POP. Gone was the Dome Theater, gone was the vanilla custard ice cream stand, and in its place was a second rate, intrinsically seedy "Disneyland" wannabe. Of course I loved it. It still had The House of Mirrors (with the laughing fat lady on top), still had the rollercoaster (painted and fixed up), and some cool rides, like the Flight To Mars. My favorite place, though, was a magic shop on the promenade, where I used to buy great magic tricks to amaze my family and friends with. I still have somewhere a small guillotine which I got there. You would put a cigarette in the bottom hole, bring the blade down and the cigarette would be chopped in half. Then you would have somebody put their finger in the hole above that (yes, you are reading correctly), and you'd bring the blade down and it would magically pass through their finger and still chop the cigarette below in half. Can you imagine them selling such a thing today? I mean, what if you'd armed the blade incorrectly? I shudder to think of the finger collection I could have had.
Anyway, POP didn't last more than ten years or so, and then it was boarded up and sat there for years (the final episode of The Fugitive was shot there). Then the whole thing, including the boardwalk and the Hotel St. Regis was torn down, and in its place they built two high rise apartment buildings. I still go down there sometimes, but obviously it's not the same. Oh, you still have the Venice Boardwalk, with it's amazing and amusing daily parade of brain death...but sometimes when I'm standing near those high rises, I can swear I smell salmon, onions, and vinegar, and hear the fat lady laughing...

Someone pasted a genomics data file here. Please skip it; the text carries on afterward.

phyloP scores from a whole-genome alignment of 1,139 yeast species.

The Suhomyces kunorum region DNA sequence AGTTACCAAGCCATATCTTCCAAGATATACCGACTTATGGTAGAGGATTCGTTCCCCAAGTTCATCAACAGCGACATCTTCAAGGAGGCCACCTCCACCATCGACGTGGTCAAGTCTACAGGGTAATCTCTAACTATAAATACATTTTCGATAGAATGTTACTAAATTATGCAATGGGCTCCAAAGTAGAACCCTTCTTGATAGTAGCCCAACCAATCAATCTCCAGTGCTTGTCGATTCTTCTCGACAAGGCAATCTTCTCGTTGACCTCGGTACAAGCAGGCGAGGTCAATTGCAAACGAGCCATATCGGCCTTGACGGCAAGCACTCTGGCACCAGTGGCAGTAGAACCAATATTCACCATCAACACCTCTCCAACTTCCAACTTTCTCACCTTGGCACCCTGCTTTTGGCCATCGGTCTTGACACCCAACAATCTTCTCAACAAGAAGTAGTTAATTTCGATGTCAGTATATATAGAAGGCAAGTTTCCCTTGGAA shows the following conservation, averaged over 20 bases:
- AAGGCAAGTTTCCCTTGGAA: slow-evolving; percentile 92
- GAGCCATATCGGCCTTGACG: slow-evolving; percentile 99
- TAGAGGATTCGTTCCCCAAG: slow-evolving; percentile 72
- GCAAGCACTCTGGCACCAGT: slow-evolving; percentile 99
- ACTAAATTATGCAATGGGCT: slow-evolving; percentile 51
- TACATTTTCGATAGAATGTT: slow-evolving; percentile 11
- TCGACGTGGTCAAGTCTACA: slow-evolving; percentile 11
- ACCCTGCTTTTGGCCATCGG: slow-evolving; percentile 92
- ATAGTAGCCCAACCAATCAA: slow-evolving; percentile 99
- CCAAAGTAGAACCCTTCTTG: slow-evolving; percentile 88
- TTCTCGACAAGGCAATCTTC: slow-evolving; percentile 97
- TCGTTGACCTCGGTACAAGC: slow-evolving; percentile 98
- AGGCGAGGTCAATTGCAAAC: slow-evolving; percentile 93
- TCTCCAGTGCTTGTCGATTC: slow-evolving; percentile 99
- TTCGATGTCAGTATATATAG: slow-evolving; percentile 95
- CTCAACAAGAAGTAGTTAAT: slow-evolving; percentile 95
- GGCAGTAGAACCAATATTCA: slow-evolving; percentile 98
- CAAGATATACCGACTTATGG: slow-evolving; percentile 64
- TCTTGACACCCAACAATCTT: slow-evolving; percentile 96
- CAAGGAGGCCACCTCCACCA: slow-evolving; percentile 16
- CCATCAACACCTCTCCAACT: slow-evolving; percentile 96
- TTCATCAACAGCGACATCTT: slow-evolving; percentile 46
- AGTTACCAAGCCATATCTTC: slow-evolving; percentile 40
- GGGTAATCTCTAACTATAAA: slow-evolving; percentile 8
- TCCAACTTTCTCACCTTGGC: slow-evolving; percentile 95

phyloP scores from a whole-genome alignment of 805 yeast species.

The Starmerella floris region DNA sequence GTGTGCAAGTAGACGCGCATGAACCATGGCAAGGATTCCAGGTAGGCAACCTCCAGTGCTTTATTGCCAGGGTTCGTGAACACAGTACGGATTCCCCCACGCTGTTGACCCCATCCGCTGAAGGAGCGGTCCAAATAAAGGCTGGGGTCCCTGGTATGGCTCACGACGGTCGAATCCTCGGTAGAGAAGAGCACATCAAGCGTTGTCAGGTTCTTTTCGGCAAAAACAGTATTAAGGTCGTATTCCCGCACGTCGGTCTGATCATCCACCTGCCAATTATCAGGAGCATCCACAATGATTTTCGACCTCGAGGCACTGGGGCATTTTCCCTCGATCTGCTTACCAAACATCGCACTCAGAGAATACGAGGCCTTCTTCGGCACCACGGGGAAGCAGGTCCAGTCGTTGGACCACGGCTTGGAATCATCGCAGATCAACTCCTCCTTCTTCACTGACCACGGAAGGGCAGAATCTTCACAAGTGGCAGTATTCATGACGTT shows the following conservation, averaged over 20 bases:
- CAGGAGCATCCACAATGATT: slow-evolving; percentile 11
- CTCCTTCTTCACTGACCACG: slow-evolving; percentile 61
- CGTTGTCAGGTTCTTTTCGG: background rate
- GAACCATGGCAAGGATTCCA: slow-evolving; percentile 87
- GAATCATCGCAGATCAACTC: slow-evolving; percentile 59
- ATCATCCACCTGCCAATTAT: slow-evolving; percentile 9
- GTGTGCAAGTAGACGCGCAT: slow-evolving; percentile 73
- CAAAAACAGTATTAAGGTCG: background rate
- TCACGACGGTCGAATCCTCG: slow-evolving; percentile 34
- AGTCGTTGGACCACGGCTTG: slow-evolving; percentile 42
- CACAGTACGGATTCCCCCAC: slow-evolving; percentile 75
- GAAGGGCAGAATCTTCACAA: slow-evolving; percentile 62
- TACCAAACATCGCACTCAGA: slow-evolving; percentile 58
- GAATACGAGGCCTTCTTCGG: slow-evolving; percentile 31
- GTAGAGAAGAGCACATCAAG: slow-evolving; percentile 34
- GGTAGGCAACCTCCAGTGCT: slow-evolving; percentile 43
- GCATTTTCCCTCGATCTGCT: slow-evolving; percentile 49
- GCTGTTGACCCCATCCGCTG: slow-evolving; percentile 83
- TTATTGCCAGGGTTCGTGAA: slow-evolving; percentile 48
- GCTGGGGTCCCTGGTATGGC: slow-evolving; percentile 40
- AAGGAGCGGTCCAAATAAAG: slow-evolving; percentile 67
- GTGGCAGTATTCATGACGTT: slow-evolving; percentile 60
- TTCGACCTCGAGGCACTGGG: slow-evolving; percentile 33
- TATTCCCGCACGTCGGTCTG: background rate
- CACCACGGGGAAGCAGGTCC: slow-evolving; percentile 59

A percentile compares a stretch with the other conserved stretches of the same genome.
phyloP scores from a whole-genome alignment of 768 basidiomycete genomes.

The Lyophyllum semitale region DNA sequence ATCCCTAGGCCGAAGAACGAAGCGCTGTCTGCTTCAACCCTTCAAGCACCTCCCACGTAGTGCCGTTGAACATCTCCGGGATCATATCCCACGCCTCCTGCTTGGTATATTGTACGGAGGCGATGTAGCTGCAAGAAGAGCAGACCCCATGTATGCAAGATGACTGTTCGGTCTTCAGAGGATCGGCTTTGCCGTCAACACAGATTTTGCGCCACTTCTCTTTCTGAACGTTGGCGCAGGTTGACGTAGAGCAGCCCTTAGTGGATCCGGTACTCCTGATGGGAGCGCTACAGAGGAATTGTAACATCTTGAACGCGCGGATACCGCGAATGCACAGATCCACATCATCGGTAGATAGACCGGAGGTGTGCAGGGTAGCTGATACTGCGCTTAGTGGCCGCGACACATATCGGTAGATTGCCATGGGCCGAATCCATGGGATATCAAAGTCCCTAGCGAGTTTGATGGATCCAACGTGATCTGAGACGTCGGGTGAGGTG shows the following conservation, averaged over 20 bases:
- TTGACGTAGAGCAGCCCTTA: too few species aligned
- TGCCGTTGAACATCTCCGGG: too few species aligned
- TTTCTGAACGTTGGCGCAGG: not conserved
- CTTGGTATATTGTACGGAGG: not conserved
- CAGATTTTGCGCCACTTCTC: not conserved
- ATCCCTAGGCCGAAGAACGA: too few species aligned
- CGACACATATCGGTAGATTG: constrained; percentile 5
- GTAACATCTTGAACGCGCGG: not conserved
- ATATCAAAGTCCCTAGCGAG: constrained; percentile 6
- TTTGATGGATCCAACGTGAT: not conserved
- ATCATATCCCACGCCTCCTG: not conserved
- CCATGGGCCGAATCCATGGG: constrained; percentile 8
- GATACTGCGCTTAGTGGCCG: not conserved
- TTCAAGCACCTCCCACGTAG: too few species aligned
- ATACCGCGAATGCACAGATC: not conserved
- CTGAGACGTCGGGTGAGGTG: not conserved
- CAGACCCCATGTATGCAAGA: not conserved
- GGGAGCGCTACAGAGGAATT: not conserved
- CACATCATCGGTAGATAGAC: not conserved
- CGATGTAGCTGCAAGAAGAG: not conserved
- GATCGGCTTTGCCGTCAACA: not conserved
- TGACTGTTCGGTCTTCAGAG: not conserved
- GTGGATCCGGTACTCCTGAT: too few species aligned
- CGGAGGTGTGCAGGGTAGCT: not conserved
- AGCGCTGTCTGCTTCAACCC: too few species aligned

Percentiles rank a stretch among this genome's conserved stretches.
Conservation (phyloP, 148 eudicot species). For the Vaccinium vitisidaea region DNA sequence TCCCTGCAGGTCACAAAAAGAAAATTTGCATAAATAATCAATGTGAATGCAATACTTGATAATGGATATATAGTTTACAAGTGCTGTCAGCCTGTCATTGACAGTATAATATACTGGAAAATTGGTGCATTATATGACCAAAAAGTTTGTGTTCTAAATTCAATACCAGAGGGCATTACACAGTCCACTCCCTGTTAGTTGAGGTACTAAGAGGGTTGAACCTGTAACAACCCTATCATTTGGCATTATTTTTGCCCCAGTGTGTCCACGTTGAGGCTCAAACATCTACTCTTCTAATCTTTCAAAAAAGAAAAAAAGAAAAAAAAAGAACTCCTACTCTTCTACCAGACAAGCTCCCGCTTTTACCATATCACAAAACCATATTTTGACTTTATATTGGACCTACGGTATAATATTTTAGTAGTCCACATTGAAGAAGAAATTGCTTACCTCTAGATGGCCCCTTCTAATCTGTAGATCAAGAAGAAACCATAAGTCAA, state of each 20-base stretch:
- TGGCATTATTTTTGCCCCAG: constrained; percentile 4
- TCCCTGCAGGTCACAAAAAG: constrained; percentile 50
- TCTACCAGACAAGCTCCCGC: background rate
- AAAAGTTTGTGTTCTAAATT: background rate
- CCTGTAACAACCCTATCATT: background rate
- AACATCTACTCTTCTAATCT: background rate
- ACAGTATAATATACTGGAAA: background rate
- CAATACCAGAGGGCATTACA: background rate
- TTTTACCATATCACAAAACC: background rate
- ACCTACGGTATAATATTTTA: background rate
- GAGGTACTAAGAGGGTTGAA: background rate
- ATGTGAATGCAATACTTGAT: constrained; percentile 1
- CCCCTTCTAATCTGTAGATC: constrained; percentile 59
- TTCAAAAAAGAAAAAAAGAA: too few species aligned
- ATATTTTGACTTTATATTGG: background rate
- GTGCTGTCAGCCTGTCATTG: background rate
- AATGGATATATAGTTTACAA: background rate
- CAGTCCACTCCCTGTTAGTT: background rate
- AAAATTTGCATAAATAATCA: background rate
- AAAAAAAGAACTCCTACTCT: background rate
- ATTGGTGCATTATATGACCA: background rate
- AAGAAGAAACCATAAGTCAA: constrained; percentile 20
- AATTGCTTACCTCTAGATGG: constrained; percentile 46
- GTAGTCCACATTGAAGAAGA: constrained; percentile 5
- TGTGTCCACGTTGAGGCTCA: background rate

This week we'll try a different kind of what if. What if Stephen Sondheim (have you heard of him?) had written The King and I? And it goes something like this (to the tune of Into The Woods):
This has been a very frustrating experience, writing this week's column. Oh, yes, dear readers, very frustrating! Why, you ask? Because sometimes the Internet decides to be persnickety, the Internet decides it's just going to have sport with people and ruin their day. And this is just what the Internet decided to do to me. Oh, yes, that darn Internet decided to wreak havoc with The Real A and wreak havoc it did. Why, you know what that darn Internet decided to do? It decided to just not "send" sections of the column to Mr. Mark Bakalor. It decided to lose a whole section of the column, so that I had to write said section all over again. Now, is that playing fair? Is that nice? It's bad enough to have to write drivel like this once, but twice??? I'm sure that you can understand my frustration and my ire. Especially my ire. My ire speaketh large at the moment. You know what happens if you anagram "ire"? Nothing, that's what. That's how stupid that word is. What good is a word if you can't anagram it? So, I just hope, dear readers, that the Internet will be oh so kind as to allow me to send this section of the column, because let me tell you there is no way, come hell or high water, that I am writing this again. Do you hear me, Internet? Come hell or high water. And just what in the name of Zeus does that mean? "Come hell or high water?" Like if hell decides not to show, that high water is a suitable equivilant? Get me the numbskull who made it up, and I will throttle him, come hell or high water. Well, let me just calm down, massage my ire, and try to send this darn section of the column. If you are reading it, it worked.